The only thing which came out of our December 6 meeting was an offer that if the Libyan Government would make available to Bunker, 236,000 barrels [of] oil per day, free of any cost of operation, royalties and income taxes for a period of two years, that we would be willing to relinquish our half interest. This was a very confidential offer, not to be made public to anyone, as even our own employees (including Schuler) do not know of this offer.[109]

The document, written by a man Nelson Bunker Hunt referred to as his "valued" and "trusted" counsel, termed the proposal an "offer" no less than six times.

There was nothing tentative about the proposal. Plaintiffs had been considering such a proposal for almost a year. It was presented by the chief attorney and the chief financial advisor of the Hunt organization. Sale of the concession for two years of free crude was a carefully constructed alternative to participation and a way to escape from the aggressive actions of the Libyan government. The Court finds that the statements made by Guinn and Goodson at the meeting with the Libyans on December 6, 1972 were authorized, intended and understood by plaintiffs as an offer to sell the entire Hunt interest in the Sarir field.

Was the Offer an Offer of Agreement "with Respect to Participation"?

"Participation" is not defined in any of the agreements. The plaintiffs argue that *239 "participation," as contemplated by the parties, was an arrangement whereby a government obtained an equity interest in an oil company's concession and the company remained active in the operation of the concession, in partnership with the government, providing services such as operating the concession, marketing the government's share of the crude oil or assisting with exploration activities. The defendants contend that Hunt's offer necessarily encompassed an ongoing relationship during the two-year period when Hunt would be receiving daily 236,000 barrels of oil. This relationship, it is urged, in effect would require operational activity on Hunt's part in transporting and marketing the oil. Defendants further stress that title was not to pass to the Libyans until the expiration of the two-year period. From the welter of conflicting concepts and testimony no clear definition of the term emerges.

"Participation" was a significant shift from the earlier government demands for increases in "government take," for it represented not merely increased payment to the host government but also a surrender by the operating company of a share of the equity interest in the concession. Whatever conflicts there may be, one concept seems to emerge from the various definitions offered at trial: participation concerned a working relationship between the host government and a concessionaire whereby the government had an equity interest in the company's concession.[110]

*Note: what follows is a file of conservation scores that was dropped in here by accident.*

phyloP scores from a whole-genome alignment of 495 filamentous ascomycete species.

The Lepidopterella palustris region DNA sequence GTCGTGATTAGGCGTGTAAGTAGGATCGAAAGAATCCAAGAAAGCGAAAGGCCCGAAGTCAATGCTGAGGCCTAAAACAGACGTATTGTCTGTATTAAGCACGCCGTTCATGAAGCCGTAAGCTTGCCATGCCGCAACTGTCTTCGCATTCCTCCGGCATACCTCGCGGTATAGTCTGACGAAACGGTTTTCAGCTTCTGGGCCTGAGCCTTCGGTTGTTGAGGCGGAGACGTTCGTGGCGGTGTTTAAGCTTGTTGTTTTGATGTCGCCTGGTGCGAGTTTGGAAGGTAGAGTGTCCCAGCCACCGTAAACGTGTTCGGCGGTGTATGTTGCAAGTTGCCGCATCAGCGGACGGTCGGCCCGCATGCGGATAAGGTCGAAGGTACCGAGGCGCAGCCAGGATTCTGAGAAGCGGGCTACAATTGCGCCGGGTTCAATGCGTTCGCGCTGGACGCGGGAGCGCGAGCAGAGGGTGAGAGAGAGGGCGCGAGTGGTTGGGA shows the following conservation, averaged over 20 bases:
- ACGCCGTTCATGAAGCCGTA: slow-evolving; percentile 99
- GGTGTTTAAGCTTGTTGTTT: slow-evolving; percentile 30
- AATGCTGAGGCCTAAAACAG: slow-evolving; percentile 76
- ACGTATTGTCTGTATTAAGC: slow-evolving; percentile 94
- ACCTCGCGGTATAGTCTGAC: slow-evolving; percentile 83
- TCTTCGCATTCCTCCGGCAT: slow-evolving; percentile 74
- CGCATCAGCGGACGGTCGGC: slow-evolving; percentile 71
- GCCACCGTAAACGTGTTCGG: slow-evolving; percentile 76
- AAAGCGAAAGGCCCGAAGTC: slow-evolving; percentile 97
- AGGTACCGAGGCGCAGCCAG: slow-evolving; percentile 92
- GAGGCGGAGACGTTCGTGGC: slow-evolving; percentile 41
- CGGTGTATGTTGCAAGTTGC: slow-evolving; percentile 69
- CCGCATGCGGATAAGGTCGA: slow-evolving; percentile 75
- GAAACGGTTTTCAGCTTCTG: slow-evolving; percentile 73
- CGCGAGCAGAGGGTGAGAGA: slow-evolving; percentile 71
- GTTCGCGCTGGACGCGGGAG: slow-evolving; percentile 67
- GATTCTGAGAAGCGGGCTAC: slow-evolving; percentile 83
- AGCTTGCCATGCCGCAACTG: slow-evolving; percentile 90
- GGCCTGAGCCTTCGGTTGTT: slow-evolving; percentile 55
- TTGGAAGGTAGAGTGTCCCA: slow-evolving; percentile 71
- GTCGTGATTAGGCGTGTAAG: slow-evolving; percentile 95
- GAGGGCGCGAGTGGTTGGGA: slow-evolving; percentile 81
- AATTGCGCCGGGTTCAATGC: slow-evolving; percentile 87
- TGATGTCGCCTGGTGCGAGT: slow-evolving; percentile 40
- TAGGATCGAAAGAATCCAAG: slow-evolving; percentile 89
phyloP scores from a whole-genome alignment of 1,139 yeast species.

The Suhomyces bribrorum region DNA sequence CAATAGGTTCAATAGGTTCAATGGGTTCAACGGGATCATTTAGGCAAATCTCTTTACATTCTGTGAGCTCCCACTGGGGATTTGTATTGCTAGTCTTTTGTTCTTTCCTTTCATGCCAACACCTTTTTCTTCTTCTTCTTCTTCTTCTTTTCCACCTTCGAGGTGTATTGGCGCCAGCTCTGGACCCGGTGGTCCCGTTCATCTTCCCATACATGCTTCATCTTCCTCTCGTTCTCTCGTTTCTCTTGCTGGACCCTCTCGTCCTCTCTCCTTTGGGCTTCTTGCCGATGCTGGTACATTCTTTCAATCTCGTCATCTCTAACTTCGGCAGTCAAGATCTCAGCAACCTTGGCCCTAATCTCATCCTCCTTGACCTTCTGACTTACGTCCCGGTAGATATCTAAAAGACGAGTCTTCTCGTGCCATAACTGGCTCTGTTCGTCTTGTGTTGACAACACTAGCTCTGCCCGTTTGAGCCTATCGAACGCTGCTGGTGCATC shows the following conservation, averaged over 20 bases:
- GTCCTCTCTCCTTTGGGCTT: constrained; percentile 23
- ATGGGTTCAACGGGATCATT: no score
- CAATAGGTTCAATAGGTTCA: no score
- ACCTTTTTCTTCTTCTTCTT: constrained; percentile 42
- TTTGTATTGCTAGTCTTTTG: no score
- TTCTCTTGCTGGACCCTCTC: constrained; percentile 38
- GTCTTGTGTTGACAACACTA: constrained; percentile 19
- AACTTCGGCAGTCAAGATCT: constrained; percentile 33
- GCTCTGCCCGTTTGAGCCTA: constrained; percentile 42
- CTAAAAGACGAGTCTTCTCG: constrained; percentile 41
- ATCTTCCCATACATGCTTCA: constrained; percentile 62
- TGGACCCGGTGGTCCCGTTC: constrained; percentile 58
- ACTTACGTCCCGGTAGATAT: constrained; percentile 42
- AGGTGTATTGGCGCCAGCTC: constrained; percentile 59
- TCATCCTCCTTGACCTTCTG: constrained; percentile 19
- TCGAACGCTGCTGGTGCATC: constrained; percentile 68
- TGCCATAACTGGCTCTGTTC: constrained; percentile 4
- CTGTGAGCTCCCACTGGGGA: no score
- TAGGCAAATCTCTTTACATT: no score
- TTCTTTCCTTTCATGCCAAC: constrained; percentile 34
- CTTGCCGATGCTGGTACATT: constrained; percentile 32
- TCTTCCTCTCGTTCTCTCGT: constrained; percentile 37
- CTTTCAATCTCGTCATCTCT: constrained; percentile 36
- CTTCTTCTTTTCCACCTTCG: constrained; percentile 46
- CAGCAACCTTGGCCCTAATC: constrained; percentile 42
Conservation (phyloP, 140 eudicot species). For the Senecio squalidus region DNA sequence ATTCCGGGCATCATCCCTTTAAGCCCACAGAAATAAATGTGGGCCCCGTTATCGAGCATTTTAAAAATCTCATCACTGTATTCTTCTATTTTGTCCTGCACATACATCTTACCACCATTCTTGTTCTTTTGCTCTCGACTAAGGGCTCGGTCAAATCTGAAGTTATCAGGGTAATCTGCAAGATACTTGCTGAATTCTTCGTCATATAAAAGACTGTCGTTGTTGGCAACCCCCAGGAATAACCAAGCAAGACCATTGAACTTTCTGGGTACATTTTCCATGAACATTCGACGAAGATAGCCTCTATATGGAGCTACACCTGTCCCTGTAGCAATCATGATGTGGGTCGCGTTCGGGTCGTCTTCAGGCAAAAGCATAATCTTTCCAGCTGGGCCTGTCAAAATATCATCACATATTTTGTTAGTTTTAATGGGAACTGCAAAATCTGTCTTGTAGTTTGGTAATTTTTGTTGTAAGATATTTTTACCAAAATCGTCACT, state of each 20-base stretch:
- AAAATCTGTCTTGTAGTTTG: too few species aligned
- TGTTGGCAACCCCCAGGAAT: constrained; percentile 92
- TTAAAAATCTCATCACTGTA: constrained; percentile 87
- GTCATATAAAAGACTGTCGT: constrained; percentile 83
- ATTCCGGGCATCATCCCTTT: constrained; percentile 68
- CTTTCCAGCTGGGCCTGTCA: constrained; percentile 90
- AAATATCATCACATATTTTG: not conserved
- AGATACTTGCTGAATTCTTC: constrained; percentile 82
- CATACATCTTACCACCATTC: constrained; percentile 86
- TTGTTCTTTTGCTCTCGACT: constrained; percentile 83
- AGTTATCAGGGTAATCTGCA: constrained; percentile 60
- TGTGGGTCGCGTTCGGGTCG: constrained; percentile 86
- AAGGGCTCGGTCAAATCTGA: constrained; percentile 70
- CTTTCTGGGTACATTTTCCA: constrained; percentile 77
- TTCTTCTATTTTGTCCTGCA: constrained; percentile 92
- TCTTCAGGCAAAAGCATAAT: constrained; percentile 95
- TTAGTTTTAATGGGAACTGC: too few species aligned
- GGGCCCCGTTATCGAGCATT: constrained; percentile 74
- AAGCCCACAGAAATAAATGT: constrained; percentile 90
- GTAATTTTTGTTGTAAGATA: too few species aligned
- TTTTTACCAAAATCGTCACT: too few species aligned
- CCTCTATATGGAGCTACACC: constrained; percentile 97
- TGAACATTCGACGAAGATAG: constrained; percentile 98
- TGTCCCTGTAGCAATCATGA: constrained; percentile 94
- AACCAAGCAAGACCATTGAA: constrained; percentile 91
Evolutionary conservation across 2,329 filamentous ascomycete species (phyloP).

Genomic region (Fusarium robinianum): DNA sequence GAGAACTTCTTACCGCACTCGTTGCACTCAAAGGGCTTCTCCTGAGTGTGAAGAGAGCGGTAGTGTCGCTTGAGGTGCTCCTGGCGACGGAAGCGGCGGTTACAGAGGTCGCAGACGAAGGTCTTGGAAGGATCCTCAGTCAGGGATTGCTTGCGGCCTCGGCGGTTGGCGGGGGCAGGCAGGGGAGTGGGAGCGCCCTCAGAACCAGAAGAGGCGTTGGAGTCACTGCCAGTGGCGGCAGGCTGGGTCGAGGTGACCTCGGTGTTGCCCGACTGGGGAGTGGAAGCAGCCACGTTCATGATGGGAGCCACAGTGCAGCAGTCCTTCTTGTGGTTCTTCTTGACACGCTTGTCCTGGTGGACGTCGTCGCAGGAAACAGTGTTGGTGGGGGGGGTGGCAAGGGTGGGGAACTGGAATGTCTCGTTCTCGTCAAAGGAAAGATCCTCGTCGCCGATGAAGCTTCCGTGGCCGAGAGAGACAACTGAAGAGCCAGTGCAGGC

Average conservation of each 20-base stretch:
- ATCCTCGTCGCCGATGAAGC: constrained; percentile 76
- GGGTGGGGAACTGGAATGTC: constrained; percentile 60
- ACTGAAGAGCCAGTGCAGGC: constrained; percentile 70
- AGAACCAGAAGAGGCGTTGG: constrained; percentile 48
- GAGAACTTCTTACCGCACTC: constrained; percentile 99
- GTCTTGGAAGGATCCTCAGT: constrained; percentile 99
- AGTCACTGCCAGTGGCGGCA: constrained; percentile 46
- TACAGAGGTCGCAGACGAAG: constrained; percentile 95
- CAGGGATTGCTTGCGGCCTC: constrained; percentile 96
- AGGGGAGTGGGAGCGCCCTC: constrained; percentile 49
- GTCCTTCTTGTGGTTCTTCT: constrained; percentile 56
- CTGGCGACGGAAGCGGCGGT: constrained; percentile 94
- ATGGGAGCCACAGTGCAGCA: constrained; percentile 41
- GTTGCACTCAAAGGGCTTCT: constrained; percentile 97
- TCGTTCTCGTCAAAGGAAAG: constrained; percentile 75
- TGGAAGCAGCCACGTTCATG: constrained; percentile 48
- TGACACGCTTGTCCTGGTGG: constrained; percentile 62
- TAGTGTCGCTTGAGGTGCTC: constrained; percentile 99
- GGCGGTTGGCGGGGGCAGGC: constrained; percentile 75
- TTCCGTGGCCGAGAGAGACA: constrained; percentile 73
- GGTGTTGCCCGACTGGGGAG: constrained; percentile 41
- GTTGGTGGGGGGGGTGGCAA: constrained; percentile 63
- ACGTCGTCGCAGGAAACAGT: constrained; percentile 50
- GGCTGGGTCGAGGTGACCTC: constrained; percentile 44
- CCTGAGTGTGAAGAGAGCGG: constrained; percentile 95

A sale generally differs from participation in fundamental and material respects. The simplest case, where the company receives one lump-sum cash payment and "walks away" from the concession, would not constitute participation since the company's interest in the concession, whether fee or leasehold, is immediately eliminated. However, the Hunt sale offer was not a lump-sum cash sale; the proposal envisaged compensation in the form of two years of tax- and royalty-free crude oil, with Hunt conveying title at the end of the two-year period. Defendants urge that this two years of continued lifting constitutes the type of continuing relationship which identifies participation agreements.[111]

But the provision of crude to Hunt under the sale proposal was not intended as a form of joint operation of the concession; rather, it was a method of compensation for a sale of the entire interest. More importantly, under the proposal, Hunt would play no role in the operation of the Sarir field. To collect its payments, Hunt had only to have tankers take crude from the pipeline at Tobruk, some 200 miles from the Sarir field. Indeed, Hunt had played no role in the operation of the concession and had not controlled or monitored liftings since its engineers had been expelled from the field in early 1972, yet it had continued to lift oil for more than a year. Thus, the Hunt proposal lacks the crucial aspect of a continuing relationship, through joint operation or provision of services, characteristic of a participation arrangement. As stated by E. L. Shafer, a Continental official with extensive *240 experience in the participation negotiations,

A [P]articipation meant the government taking an equity position in the properties from 10 percent to 100 percent. They would take an equity position and there would be a continuing relationship by the particular company or companies with the government in some form, continuation of services.
Q Did there have to be that continuing relationship or continuation of services?